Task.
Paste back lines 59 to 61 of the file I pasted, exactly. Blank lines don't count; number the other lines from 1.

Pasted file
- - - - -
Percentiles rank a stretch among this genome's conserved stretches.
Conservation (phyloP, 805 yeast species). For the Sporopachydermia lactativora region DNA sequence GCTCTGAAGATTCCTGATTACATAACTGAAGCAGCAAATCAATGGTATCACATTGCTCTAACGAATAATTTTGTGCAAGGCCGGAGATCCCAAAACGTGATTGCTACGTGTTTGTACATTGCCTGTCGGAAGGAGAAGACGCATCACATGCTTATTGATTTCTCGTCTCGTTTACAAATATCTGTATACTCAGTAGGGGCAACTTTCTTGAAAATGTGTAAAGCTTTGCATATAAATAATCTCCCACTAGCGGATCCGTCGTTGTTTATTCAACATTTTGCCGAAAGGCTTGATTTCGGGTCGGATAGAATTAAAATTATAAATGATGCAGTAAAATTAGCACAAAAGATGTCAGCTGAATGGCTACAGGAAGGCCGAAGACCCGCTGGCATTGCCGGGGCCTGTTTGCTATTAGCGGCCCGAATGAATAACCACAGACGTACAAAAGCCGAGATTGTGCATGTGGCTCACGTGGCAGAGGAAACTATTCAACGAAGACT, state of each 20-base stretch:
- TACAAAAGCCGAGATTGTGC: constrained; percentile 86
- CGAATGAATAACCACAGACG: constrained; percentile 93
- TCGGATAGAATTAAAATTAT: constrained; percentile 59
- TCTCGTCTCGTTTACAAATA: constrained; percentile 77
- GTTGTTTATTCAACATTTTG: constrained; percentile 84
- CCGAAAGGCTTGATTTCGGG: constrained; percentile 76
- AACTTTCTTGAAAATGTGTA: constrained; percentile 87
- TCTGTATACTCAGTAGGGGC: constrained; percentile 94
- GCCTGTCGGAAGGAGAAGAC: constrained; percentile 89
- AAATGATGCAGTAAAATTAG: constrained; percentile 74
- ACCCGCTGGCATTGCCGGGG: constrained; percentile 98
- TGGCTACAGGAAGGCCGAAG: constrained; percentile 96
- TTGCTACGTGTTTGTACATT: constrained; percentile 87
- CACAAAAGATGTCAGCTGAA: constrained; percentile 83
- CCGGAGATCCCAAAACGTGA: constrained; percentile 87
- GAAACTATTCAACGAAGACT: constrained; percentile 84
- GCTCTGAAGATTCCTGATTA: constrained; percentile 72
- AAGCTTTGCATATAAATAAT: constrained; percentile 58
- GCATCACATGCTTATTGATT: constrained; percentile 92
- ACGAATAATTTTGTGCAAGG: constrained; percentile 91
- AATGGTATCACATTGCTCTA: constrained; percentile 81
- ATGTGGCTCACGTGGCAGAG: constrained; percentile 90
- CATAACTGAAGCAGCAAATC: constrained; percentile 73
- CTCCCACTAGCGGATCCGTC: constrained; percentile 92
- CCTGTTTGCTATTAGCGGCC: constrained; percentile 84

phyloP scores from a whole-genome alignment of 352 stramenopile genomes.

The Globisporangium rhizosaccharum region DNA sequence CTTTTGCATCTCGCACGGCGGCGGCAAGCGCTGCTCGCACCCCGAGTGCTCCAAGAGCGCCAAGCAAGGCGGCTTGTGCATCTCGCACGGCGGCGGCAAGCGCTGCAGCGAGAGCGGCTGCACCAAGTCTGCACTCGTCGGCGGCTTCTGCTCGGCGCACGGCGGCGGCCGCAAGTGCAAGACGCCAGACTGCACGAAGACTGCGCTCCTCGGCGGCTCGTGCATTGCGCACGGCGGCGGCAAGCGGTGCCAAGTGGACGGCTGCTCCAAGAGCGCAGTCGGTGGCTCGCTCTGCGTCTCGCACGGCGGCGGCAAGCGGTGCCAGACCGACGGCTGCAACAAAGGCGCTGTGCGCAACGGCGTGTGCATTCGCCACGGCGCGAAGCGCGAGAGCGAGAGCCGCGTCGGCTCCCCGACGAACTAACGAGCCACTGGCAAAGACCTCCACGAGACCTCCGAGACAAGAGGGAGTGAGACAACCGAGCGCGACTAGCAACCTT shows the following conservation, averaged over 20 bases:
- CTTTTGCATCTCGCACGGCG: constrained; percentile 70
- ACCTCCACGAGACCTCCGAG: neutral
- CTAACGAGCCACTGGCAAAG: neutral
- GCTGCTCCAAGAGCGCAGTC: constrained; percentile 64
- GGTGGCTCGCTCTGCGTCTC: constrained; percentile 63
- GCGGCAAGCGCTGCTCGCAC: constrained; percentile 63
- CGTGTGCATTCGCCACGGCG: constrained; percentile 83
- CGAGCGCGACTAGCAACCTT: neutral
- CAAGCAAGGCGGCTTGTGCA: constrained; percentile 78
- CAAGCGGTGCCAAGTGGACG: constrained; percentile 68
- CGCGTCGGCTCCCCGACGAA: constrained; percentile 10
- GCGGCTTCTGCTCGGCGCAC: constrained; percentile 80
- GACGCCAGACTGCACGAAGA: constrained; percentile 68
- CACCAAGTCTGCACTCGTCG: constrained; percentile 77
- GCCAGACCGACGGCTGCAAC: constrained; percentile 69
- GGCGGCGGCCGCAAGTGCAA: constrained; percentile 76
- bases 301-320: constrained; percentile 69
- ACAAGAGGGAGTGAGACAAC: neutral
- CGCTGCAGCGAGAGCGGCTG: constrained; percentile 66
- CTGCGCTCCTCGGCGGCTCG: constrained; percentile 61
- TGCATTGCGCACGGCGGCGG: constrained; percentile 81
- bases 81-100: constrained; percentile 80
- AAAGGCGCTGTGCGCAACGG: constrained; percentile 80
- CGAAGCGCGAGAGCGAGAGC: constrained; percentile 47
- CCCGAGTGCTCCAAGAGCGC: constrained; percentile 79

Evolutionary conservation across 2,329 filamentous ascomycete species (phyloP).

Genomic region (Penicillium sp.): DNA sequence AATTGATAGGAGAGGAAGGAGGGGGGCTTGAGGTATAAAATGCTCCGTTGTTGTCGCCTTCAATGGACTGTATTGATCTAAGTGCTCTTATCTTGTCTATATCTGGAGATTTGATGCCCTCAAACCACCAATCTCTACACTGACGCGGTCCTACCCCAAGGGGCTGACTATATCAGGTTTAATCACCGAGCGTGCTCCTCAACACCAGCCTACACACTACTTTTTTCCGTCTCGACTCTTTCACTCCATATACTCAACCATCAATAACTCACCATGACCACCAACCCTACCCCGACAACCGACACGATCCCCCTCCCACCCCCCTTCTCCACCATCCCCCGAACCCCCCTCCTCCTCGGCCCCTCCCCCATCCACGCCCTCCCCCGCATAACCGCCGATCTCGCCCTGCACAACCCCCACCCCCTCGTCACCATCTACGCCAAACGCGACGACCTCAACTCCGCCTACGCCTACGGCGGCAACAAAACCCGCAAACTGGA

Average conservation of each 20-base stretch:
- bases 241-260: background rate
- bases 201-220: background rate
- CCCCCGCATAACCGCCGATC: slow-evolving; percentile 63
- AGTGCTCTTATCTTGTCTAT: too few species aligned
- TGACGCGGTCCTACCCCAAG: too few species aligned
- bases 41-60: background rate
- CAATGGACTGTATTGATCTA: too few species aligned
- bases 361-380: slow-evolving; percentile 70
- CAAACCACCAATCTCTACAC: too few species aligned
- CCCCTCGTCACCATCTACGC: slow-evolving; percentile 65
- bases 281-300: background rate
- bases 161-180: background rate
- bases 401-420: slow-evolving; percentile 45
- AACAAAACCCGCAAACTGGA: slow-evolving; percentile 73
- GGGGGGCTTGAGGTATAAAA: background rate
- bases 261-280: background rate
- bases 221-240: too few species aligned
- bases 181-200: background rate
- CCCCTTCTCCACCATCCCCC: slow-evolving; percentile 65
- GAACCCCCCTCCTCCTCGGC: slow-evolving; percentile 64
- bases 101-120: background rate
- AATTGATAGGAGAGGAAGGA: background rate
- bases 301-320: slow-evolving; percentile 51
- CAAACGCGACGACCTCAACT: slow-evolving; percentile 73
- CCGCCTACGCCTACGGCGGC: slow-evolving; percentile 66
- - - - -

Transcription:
- bases 201-220: background rate
- CCCCCGCATAACCGCCGATC: slow-evolving; percentile 63
- AGTGCTCTTATCTTGTCTAT: too few species aligned